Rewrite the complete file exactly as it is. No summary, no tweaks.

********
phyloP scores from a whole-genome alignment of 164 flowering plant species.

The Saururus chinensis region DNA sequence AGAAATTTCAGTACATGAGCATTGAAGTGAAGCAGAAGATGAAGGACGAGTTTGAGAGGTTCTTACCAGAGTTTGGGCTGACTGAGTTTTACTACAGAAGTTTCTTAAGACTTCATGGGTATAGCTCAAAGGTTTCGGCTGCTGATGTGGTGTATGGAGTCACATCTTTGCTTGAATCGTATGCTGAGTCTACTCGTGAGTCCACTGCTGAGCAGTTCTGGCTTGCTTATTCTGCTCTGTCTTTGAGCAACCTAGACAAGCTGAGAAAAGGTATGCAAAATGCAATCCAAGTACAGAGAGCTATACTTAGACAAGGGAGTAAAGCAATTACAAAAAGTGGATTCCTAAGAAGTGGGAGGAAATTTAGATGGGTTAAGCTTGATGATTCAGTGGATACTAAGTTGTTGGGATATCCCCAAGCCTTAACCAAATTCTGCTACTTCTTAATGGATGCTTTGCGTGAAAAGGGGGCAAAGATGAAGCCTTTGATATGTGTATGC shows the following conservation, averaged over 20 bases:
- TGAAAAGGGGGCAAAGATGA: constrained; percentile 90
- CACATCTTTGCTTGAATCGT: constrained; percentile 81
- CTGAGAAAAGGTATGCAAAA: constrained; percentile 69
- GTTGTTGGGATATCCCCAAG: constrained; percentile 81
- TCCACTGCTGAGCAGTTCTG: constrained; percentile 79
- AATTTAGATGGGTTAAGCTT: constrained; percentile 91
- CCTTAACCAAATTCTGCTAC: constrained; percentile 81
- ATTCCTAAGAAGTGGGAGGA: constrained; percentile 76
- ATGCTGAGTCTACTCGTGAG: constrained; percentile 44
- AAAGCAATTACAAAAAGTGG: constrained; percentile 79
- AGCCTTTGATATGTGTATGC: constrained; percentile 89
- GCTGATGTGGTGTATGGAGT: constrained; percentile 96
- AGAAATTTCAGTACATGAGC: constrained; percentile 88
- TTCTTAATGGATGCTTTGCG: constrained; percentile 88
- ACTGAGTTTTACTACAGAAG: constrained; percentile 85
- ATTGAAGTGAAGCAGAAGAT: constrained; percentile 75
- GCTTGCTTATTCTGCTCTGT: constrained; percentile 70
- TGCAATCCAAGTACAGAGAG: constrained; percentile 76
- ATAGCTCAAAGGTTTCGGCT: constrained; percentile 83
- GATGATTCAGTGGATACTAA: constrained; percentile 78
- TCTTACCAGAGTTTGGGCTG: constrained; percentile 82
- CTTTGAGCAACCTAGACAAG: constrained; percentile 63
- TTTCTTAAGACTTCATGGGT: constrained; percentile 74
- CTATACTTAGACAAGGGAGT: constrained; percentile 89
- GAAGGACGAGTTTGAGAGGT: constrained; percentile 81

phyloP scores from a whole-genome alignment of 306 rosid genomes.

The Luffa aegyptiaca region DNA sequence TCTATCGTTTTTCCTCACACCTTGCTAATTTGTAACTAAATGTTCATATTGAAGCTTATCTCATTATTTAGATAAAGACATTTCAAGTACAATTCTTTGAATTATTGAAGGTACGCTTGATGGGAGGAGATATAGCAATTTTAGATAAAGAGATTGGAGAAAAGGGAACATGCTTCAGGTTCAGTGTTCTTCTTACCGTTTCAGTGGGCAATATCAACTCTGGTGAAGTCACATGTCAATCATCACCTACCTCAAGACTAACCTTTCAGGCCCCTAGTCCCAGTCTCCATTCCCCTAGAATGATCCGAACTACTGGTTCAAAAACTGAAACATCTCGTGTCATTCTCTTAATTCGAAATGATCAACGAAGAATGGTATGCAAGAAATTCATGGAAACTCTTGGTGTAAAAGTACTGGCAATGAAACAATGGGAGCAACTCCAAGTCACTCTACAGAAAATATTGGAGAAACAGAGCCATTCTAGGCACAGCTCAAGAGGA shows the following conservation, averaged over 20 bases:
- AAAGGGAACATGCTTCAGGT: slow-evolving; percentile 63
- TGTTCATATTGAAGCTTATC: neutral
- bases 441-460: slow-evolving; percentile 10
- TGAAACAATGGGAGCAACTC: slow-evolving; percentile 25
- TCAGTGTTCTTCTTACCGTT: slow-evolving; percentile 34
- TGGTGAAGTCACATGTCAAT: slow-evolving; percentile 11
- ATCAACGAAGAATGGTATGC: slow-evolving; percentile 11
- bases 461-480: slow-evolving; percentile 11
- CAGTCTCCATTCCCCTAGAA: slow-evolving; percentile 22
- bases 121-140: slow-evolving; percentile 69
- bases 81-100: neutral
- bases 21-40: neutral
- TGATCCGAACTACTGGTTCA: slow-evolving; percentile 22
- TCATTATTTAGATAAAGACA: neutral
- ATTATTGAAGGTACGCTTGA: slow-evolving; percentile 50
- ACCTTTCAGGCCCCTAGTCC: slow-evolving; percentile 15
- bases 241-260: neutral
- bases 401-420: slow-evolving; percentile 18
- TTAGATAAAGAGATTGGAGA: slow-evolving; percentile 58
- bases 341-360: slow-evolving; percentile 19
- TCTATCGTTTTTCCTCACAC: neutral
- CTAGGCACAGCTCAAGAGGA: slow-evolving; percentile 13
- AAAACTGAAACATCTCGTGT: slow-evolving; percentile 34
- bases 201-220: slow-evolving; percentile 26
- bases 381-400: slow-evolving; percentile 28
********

phyloP scores from a whole-genome alignment of 164 flowering plant species.

The Saururus chinensis region DNA sequence AGAAATTTCAGTACATGAGCATTGAAGTGAAGCAGAAGATGAAGGACGAGTTTGAGAGGTTCTTACCAGAGTTTGGGCTGACTGAGTTTTACTACAGAAGTTTCTTAAGACTTCATGGGTATAGCTCAAAGGTTTCGGCTGCTGATGTGGTGTATGGAGTCACATCTTTGCTTGAATCGTATGCTGAGTCTACTCGTGAGTCCACTGCTGAGCAGTTCTGGCTTGCTTATTCTGCTCTGTCTTTGAGCAACCTAGACAAGCTGAGAAAAGGTATGCAAAATGCAATCCAAGTACAGAGAGCTATACTTAGACAAGGGAGTAAAGCAATTACAAAAAGTGGATTCCTAAGAAGTGGGAGGAAATTTAGATGGGTTAAGCTTGATGATTCAGTGGATACTAAGTTGTTGGGATATCCCCAAGCCTTAACCAAATTCTGCTACTTCTTAATGGATGCTTTGCGTGAAAAGGGGGCAAAGATGAAGCCTTTGATATGTGTATGC shows the following conservation, averaged over 20 bases:
- TGAAAAGGGGGCAAAGATGA: constrained; percentile 90
- CACATCTTTGCTTGAATCGT: constrained; percentile 81
- CTGAGAAAAGGTATGCAAAA: constrained; percentile 69
- GTTGTTGGGATATCCCCAAG: constrained; percentile 81
- TCCACTGCTGAGCAGTTCTG: constrained; percentile 79
- AATTTAGATGGGTTAAGCTT: constrained; percentile 91
- CCTTAACCAAATTCTGCTAC: constrained; percentile 81
- ATTCCTAAGAAGTGGGAGGA: constrained; percentile 76
- ATGCTGAGTCTACTCGTGAG: constrained; percentile 44
- AAAGCAATTACAAAAAGTGG: constrained; percentile 79
- AGCCTTTGATATGTGTATGC: constrained; percentile 89
- GCTGATGTGGTGTATGGAGT: constrained; percentile 96
- AGAAATTTCAGTACATGAGC: constrained; percentile 88
- TTCTTAATGGATGCTTTGCG: constrained; percentile 88
- ACTGAGTTTTACTACAGAAG: constrained; percentile 85
- ATTGAAGTGAAGCAGAAGAT: constrained; percentile 75
- GCTTGCTTATTCTGCTCTGT: constrained; percentile 70
- TGCAATCCAAGTACAGAGAG: constrained; percentile 76
- ATAGCTCAAAGGTTTCGGCT: constrained; percentile 83
- GATGATTCAGTGGATACTAA: constrained; percentile 78
- TCTTACCAGAGTTTGGGCTG: constrained; percentile 82
- CTTTGAGCAACCTAGACAAG: constrained; percentile 63
- TTTCTTAAGACTTCATGGGT: constrained; percentile 74
- CTATACTTAGACAAGGGAGT: constrained; percentile 89
- GAAGGACGAGTTTGAGAGGT: constrained; percentile 81

phyloP scores from a whole-genome alignment of 306 rosid genomes.

The Luffa aegyptiaca region DNA sequence TCTATCGTTTTTCCTCACACCTTGCTAATTTGTAACTAAATGTTCATATTGAAGCTTATCTCATTATTTAGATAAAGACATTTCAAGTACAATTCTTTGAATTATTGAAGGTACGCTTGATGGGAGGAGATATAGCAATTTTAGATAAAGAGATTGGAGAAAAGGGAACATGCTTCAGGTTCAGTGTTCTTCTTACCGTTTCAGTGGGCAATATCAACTCTGGTGAAGTCACATGTCAATCATCACCTACCTCAAGACTAACCTTTCAGGCCCCTAGTCCCAGTCTCCATTCCCCTAGAATGATCCGAACTACTGGTTCAAAAACTGAAACATCTCGTGTCATTCTCTTAATTCGAAATGATCAACGAAGAATGGTATGCAAGAAATTCATGGAAACTCTTGGTGTAAAAGTACTGGCAATGAAACAATGGGAGCAACTCCAAGTCACTCTACAGAAAATATTGGAGAAACAGAGCCATTCTAGGCACAGCTCAAGAGGA shows the following conservation, averaged over 20 bases:
- AAAGGGAACATGCTTCAGGT: slow-evolving; percentile 63
- TGTTCATATTGAAGCTTATC: neutral
- bases 441-460: slow-evolving; percentile 10
- TGAAACAATGGGAGCAACTC: slow-evolving; percentile 25
- TCAGTGTTCTTCTTACCGTT: slow-evolving; percentile 34
- TGGTGAAGTCACATGTCAAT: slow-evolving; percentile 11
- ATCAACGAAGAATGGTATGC: slow-evolving; percentile 11
- bases 461-480: slow-evolving; percentile 11
- CAGTCTCCATTCCCCTAGAA: slow-evolving; percentile 22
- bases 121-140: slow-evolving; percentile 69
- bases 81-100: neutral
- bases 21-40: neutral
- TGATCCGAACTACTGGTTCA: slow-evolving; percentile 22
- TCATTATTTAGATAAAGACA: neutral
- ATTATTGAAGGTACGCTTGA: slow-evolving; percentile 50
- ACCTTTCAGGCCCCTAGTCC: slow-evolving; percentile 15
- bases 241-260: neutral
- bases 401-420: slow-evolving; percentile 18
- TTAGATAAAGAGATTGGAGA: slow-evolving; percentile 58
- bases 341-360: slow-evolving; percentile 19
- TCTATCGTTTTTCCTCACAC: neutral
- CTAGGCACAGCTCAAGAGGA: slow-evolving; percentile 13
- AAAACTGAAACATCTCGTGT: slow-evolving; percentile 34
- bases 201-220: slow-evolving; percentile 26
- bases 381-400: slow-evolving; percentile 28